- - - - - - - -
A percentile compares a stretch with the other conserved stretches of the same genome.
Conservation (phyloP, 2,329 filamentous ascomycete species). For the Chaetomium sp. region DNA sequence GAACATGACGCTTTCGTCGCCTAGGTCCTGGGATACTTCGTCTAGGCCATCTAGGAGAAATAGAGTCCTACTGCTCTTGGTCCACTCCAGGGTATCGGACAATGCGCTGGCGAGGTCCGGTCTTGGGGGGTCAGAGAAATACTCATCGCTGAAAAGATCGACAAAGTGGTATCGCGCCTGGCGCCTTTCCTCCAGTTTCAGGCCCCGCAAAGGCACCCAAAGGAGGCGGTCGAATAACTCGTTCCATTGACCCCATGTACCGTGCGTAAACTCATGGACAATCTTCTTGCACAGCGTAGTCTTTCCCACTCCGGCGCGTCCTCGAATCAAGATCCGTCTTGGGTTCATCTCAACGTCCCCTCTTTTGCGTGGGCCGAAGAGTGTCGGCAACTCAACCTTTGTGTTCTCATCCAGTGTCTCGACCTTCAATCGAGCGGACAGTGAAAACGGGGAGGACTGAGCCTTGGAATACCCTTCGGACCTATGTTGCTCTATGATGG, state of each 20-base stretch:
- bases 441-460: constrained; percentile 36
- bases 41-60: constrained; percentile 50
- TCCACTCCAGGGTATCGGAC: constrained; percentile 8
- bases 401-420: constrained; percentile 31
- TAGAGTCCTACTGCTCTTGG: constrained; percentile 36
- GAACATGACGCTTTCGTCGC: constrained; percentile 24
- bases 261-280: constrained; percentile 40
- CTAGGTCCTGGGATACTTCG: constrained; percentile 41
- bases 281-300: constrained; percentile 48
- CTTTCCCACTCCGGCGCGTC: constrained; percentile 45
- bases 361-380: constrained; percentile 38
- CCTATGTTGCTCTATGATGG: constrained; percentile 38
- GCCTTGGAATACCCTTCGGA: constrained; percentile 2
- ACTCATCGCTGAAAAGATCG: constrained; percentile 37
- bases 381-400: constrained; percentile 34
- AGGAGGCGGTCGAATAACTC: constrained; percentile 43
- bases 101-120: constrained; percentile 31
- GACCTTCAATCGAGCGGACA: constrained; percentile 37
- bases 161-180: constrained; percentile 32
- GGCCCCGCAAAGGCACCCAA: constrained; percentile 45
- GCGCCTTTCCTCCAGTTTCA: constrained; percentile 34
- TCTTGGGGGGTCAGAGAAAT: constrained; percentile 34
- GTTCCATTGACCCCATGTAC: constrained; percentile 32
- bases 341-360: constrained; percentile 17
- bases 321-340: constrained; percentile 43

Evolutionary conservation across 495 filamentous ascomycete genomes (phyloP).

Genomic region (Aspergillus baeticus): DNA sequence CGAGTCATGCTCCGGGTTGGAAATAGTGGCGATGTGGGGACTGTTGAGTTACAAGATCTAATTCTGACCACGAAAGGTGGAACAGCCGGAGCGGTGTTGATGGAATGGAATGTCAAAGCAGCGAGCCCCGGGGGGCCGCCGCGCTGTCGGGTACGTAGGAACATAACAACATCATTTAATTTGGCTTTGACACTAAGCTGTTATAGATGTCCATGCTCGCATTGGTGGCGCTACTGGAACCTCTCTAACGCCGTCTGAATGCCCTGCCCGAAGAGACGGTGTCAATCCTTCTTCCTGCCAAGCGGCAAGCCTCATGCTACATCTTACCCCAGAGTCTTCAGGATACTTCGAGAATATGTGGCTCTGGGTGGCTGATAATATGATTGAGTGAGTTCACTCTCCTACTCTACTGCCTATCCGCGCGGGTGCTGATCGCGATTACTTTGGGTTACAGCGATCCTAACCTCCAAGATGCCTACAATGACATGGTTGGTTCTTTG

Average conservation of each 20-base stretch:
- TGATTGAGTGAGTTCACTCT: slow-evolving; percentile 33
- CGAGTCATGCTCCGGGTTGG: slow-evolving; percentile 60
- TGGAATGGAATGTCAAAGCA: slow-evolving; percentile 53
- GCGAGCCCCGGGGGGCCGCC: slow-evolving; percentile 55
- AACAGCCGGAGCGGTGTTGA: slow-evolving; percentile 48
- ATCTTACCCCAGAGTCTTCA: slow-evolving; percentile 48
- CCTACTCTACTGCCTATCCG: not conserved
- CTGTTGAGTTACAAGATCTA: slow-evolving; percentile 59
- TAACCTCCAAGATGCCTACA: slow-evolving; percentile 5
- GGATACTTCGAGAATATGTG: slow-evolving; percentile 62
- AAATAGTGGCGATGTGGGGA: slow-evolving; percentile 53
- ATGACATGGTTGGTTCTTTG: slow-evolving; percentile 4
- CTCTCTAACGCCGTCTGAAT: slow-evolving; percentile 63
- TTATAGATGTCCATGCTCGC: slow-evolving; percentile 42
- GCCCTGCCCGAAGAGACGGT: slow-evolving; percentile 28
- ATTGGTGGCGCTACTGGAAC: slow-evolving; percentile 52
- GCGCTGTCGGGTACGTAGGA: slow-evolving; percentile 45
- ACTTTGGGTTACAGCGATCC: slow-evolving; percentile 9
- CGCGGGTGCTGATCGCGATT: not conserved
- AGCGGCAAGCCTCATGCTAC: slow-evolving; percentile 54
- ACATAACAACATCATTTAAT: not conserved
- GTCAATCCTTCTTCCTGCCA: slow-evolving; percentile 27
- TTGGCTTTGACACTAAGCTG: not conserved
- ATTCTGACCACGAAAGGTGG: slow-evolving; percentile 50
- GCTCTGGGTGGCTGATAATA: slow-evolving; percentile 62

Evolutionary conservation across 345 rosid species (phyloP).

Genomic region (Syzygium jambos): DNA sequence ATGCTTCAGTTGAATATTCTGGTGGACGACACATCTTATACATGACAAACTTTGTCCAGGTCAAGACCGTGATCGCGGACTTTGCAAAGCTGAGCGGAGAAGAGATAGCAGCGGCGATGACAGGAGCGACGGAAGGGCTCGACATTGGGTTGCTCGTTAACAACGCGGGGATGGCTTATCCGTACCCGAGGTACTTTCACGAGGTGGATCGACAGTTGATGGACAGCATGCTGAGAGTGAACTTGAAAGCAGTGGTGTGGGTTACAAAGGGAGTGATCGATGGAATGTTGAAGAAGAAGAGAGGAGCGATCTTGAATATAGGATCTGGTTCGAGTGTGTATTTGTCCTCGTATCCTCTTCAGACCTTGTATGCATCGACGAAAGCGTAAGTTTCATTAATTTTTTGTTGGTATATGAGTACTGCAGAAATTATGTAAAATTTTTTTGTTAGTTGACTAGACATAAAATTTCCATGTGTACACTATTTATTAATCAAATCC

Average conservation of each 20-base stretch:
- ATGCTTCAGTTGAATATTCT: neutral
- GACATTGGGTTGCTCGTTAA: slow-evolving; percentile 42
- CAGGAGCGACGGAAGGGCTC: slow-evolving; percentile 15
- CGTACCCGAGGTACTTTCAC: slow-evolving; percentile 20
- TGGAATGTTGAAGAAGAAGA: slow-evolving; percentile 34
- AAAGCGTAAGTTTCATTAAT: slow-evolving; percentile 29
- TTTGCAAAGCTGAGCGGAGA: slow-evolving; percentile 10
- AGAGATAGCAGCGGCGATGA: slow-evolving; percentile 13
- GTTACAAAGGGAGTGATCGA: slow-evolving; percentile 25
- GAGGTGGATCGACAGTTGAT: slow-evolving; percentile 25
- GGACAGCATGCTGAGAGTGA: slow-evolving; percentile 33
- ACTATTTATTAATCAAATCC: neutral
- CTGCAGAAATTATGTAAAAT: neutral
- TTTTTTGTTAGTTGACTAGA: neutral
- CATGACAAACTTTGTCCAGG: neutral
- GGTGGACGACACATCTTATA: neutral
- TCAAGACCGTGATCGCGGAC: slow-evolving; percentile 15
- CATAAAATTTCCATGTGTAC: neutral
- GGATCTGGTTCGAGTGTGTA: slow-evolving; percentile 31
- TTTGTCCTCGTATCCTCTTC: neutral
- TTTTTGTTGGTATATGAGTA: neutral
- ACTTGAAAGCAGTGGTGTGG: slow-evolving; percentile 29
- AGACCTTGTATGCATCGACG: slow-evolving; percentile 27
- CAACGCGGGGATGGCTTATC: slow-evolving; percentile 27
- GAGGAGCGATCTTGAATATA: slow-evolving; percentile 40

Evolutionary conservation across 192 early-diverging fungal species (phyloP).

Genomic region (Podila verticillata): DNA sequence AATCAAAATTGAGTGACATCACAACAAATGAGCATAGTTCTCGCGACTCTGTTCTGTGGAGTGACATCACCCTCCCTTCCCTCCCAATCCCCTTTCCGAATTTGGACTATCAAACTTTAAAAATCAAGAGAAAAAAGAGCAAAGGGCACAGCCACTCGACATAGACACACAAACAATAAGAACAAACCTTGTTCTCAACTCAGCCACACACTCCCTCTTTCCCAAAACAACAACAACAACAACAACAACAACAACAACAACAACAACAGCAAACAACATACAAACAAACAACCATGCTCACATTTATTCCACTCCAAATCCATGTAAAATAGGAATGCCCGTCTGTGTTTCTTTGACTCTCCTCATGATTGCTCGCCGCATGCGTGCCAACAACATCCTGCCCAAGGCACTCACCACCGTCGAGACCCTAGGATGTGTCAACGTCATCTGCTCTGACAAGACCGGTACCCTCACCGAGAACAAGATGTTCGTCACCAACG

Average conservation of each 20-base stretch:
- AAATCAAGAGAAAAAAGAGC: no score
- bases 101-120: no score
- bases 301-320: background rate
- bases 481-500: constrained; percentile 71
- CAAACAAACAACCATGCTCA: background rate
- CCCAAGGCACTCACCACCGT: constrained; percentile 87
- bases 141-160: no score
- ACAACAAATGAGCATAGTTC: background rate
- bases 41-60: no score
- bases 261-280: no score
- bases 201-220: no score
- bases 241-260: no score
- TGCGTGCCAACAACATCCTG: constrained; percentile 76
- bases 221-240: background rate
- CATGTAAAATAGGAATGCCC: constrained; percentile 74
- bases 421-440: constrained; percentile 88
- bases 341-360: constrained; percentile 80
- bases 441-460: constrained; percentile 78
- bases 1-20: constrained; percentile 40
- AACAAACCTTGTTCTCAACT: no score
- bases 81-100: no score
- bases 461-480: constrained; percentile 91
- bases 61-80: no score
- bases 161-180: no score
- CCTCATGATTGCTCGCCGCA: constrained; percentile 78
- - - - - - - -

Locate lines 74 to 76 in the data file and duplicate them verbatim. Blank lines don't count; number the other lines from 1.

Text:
- GGTGGACGACACATCTTATA: neutral
- TCAAGACCGTGATCGCGGAC: slow-evolving; percentile 15
- CATAAAATTTCCATGTGTAC: neutral